Shame and the Shalwar Kameez

By Ali Zafar

My mom's not a jeans and t-shirt type of girl.

And now in her mid-50s, it's doubtful she'll ever be one. My mom feels most comfortable in the traditional Pakistani shalwar-kameez, a loose-fitting tunic top and flowing pajama-like pants that billow in the wind every time I see her walk out of our Mississauga home.

Her outfits often have unimaginable bright hues, anywhere from magenta to parrot green, colours that seem to blind you on a cold, tombstone-grey Canadian winter day. They always grab my attention.

I try to coerce my mom into buying blue jeans and dull-coloured khakis, explain to her they're really not as uncomfortable as she thinks. It's worked a couple of times. I've seen my mom don jeans, but she's never as happy in them as she is wearing the shalwar-kameez. I don't blame her.

The loose fit of a shalwar-kameez offers your body a plethora of freedoms modern-day jean wearers could only dream of, my mom says. They've been worn by Indians for thousands of years, long before 20th century feminism made trouser-totting women the norm across the western world.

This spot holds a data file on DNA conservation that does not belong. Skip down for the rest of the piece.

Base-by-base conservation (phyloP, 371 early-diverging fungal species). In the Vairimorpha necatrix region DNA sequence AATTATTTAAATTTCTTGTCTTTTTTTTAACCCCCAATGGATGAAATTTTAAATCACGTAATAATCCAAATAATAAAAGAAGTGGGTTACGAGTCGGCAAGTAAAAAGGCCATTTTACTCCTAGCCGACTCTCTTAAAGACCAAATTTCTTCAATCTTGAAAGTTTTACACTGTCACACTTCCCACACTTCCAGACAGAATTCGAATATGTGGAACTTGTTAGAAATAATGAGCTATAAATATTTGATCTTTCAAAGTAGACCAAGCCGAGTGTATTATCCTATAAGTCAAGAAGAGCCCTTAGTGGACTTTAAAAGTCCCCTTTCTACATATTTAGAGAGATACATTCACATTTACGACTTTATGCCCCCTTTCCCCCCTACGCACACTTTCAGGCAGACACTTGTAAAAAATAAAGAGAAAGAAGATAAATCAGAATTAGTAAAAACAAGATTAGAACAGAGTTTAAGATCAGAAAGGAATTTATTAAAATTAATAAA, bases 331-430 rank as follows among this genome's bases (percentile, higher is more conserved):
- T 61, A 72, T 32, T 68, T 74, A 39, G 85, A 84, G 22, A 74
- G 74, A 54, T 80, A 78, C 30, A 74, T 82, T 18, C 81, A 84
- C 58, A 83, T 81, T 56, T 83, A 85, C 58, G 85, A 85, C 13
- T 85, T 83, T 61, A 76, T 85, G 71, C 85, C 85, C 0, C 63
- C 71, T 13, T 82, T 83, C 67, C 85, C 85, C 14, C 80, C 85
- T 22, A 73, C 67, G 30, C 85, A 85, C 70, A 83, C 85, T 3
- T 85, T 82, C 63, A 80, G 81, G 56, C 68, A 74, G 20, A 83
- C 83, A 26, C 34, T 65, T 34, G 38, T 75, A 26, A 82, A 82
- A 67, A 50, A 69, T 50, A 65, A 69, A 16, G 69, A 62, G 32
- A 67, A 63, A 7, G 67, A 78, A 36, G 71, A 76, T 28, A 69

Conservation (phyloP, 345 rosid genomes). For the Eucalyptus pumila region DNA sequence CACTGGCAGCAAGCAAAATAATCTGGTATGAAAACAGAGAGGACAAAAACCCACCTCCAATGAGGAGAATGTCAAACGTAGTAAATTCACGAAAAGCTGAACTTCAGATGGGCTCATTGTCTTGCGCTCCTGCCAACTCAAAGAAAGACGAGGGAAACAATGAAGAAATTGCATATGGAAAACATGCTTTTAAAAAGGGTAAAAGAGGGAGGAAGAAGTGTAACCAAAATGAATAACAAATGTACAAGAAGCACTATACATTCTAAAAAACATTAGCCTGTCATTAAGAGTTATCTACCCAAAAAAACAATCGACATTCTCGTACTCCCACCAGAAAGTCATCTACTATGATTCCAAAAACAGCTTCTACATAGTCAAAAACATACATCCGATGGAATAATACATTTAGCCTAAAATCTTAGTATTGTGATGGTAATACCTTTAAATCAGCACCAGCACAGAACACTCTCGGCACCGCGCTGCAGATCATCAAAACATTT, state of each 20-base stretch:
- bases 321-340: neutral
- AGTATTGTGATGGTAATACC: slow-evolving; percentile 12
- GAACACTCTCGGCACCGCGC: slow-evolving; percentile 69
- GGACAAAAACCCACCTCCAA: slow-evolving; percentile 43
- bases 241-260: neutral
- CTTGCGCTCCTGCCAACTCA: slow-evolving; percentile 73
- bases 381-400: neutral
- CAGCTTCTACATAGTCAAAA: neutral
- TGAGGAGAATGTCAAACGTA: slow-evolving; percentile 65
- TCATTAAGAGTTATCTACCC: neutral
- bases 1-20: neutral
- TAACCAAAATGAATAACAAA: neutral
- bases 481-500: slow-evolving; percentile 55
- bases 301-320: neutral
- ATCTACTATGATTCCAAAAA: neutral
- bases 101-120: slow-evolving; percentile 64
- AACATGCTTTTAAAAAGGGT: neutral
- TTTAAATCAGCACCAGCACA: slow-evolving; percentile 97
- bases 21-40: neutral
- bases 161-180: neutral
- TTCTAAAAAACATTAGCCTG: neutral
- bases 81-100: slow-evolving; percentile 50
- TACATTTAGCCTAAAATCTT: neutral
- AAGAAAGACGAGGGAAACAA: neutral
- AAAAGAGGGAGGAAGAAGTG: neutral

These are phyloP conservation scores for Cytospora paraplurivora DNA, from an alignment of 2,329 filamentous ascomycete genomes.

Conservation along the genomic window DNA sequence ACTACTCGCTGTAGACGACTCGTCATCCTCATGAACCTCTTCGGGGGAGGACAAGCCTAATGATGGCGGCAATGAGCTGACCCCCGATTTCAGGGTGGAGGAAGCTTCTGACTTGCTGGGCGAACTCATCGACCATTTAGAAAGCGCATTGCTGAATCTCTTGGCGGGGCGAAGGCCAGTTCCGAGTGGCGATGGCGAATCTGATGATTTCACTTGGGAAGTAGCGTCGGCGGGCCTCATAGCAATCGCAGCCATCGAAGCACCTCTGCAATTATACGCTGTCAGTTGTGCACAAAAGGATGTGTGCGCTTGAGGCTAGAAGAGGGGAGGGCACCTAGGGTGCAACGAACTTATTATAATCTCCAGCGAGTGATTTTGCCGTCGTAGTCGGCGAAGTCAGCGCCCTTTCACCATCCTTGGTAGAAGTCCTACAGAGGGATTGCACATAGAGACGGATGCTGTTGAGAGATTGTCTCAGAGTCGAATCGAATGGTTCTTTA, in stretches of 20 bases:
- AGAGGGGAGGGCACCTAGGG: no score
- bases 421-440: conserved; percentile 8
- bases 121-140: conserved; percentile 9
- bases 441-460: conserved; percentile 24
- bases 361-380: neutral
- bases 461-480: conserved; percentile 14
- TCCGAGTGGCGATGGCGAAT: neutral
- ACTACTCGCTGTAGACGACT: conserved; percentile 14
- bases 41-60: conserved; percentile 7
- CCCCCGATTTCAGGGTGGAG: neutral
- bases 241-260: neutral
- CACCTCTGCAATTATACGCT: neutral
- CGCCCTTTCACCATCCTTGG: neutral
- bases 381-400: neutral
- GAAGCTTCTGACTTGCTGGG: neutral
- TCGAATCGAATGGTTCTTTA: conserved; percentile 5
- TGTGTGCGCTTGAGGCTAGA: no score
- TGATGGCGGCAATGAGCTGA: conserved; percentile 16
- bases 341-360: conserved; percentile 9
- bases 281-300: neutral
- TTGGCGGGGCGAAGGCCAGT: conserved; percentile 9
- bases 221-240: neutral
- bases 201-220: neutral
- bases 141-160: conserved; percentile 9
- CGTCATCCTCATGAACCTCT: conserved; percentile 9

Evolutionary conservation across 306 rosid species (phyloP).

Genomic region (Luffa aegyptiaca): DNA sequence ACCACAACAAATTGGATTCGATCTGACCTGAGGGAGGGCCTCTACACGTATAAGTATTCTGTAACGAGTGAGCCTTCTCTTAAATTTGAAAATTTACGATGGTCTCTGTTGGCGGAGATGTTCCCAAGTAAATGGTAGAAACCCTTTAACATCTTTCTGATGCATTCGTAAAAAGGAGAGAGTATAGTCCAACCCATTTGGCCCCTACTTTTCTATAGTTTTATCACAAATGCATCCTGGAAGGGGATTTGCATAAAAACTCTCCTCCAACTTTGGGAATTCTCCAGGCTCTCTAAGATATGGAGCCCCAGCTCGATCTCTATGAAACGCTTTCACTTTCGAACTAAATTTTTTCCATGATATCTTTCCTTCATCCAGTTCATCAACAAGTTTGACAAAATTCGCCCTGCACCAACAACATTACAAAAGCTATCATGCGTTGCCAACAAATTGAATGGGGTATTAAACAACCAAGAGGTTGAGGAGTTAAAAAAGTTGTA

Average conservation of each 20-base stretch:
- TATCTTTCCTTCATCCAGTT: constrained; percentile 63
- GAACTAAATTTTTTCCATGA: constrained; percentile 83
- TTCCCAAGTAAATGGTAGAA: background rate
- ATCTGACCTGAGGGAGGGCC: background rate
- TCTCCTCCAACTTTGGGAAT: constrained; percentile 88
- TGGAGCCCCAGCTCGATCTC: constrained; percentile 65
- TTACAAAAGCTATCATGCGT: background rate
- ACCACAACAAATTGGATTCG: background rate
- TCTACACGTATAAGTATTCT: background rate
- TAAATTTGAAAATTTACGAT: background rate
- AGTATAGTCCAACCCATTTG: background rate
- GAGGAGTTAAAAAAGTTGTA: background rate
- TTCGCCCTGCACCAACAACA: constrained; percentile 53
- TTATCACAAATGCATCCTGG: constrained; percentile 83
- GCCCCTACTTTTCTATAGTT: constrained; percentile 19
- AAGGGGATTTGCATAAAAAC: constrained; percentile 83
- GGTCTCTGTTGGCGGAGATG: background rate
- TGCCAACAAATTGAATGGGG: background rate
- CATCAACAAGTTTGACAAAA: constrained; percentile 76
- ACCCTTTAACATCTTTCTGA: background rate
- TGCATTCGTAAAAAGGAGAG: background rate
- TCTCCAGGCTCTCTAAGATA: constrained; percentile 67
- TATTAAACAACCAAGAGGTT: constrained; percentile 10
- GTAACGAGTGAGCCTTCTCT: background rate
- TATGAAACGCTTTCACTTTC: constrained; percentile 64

But this is less about how comfortable my mom is in a shalwar-kameez, and more about how uncomfortable I feel around my mom when she's wearing it in public places.

My heart usually skips a beat when strangers glare at my mom's outfit as I walk with her during a quick grocery run at Highland Farms or the Square One Walmart. It never phases her, but I can barely take another step without tripping over my embarrassment.

Maybe it's me.

Maybe I've internalized a racism handed down to my people from hundreds of years of British rule in colonial South Asia, during a time when signs at train stations would point out 'dogs and Indians not allowed.' A time when everything English in British India would be a symbol of success, including trousers.

It's partly that. Success.

I see my mom's brightly-coloured outfits as the antithesis of success, of a failed attempt to conform to Canada's cultural norms, of not moving forward in our adopted homeland. In Pakistan, the motherland, wearing shalwar-kameez is normal. Here, it's abnormal.

As much as we tout multiculturalism in Toronto and the GTA, deep down I feel attributes of cultures other than English or French are just fringes, colourful displays of otherness that make for great summer festivals.

Or maybe it's the recent wave of anti-immigrant sentiment that seems to have crashed ashore across a Tory-blue Canada that's made me uncomfortable around my mom's outfit choices. The last thing I want for my mom to deal with is some lunatic harassing her in public over her clothes.

But then maybe I am that crazed lunatic.

Ali Zafar is a Toronto-based journalist. You can follow him on Twitter @MohammadAliZ.